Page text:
Dan McCoy provides all the ins and outs of the Norse afterlife in this interesting article. I was interested to read what he thinks are connections between myths of journeys to the underworld and shamanic journeys described by other northern peoples.
What the sources do describe in uncharacteristic detail, however, is the course that one had to travel in order to reach Hel. Given how precisely they correspond to the narratives of traditional shamanic journeys of other circumpolar peoples, they seem to recount, and possibly provide templates for, the journeys of Norse shamans. Throughout Old Norse literature, we find instances of such journeys to the underworld undertaken by gods or humans in order to recover a dead spirit or obtain knowledge from the dead.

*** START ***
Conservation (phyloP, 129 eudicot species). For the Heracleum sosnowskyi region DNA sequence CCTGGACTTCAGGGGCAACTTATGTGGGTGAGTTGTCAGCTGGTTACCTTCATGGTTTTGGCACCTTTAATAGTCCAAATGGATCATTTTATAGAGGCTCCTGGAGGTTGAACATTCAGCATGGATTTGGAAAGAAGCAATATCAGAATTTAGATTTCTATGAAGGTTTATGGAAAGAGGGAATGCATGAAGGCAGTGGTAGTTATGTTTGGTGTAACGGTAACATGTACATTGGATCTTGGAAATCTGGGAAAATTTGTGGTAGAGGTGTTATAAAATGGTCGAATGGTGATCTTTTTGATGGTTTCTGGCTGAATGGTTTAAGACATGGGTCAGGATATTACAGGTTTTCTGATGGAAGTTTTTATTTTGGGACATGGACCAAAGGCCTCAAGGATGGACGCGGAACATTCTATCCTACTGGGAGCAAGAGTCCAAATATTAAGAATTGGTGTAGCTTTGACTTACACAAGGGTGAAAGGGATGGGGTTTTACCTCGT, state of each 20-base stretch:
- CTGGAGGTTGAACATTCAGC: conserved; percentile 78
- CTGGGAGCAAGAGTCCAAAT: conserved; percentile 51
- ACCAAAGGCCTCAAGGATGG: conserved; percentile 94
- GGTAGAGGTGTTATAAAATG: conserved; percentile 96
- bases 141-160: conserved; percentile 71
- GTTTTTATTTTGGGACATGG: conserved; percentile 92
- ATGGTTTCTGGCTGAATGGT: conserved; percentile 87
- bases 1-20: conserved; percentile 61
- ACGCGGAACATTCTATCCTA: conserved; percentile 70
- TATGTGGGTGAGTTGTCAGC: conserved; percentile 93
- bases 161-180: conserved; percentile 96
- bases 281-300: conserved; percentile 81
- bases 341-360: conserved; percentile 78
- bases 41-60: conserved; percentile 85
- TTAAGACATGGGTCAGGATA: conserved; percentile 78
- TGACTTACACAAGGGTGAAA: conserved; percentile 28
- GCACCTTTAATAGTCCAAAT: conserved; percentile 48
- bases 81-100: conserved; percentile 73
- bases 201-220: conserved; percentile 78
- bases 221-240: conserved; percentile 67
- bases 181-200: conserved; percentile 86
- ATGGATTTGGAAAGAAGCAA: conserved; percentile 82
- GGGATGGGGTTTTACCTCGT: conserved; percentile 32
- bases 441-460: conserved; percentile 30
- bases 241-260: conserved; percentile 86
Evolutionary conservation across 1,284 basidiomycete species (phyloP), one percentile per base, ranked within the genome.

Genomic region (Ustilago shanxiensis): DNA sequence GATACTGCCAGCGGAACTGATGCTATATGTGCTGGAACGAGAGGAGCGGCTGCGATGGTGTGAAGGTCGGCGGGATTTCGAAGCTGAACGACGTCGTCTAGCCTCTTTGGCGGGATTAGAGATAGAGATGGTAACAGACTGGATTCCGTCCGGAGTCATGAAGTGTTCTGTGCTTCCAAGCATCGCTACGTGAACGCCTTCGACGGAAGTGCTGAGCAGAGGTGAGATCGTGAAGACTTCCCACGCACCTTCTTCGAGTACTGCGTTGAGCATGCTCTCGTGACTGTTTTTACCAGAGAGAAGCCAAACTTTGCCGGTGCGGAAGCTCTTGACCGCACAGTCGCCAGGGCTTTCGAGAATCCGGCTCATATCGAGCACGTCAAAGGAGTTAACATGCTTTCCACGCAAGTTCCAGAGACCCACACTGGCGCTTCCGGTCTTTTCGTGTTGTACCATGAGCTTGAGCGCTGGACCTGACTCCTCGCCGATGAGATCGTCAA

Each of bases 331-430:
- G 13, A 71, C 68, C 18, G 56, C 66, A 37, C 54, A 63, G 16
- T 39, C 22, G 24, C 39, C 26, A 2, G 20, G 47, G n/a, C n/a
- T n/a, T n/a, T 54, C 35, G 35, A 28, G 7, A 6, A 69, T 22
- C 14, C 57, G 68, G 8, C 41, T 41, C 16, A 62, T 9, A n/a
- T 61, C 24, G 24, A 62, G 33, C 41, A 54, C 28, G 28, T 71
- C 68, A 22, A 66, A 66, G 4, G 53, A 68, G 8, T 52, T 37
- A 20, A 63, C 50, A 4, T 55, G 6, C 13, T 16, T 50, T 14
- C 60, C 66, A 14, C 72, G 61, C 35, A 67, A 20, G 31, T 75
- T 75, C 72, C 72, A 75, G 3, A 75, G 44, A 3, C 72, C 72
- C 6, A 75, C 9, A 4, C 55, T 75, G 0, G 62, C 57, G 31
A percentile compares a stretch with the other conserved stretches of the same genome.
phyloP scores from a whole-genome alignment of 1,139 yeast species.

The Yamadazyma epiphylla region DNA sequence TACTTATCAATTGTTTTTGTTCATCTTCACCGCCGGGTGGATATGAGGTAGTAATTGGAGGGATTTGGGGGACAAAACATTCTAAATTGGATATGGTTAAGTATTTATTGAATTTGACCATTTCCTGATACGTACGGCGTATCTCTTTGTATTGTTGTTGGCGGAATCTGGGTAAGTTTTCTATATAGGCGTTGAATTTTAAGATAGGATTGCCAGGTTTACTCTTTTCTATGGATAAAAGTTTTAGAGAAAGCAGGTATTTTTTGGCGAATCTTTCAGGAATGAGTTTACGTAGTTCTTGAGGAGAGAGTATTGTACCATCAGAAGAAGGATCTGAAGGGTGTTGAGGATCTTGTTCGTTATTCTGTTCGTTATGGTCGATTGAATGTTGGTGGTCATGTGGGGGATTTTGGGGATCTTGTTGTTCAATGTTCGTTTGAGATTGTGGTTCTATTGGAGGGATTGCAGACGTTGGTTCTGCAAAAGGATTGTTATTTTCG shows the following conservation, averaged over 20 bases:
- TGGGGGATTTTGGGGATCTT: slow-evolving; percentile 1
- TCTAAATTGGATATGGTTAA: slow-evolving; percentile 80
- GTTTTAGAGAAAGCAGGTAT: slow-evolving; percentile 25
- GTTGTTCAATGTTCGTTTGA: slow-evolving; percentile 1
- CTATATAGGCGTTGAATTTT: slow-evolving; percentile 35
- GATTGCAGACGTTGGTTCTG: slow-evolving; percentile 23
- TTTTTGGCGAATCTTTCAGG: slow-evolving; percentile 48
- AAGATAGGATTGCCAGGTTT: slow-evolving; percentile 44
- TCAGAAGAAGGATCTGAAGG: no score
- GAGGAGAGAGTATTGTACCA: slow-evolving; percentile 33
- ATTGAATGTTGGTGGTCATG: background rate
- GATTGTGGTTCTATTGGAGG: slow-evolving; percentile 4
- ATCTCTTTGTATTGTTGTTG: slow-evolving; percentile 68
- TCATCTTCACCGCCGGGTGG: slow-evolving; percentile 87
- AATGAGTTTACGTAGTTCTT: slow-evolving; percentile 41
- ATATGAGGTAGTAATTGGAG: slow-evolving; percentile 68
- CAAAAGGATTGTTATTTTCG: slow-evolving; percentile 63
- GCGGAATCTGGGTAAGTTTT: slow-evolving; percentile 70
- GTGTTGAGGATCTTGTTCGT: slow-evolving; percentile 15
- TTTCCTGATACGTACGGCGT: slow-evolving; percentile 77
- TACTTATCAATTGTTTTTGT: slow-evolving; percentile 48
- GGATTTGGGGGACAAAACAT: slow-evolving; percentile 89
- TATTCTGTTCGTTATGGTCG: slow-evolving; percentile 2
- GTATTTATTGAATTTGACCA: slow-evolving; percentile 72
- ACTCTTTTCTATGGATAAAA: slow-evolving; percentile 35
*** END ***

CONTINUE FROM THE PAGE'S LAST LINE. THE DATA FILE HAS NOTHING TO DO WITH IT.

Hel was located underground – down and to the north, the realm of cold and general lifelessness. It was reached by descending from a higher point with the help of a guide – an unnamed (dead) woman in Hadding’s case, and Sleipnir in the Prose Edda and the poem Baldrs Draumar (Baldr’s Dreams) in the Poetic Edda. After traveling through darkness and mist, one would come to a river, perhaps a torrential river of water, but more commonly a river of clanging weapons. There was a bridge over the river that one had to cross. After a time, one would finally arrive at the wall surrounding Hel, but, for reasons we don’t entirely understand, it wasn’t thought wise to attempt to enter through the gate. More surreptitious ways were preferred. At that point, one would be, in spirit, in the world of the dead in their graves, and one had to take extreme precaution to ensure that one didn’t become trapped there while accomplishing one’s purpose, which is surely part of the reason why all of the surviving accounts of such journeys from northern Europe involve quests undertaken by gods, heroes, or other specialists rather than ordinary people.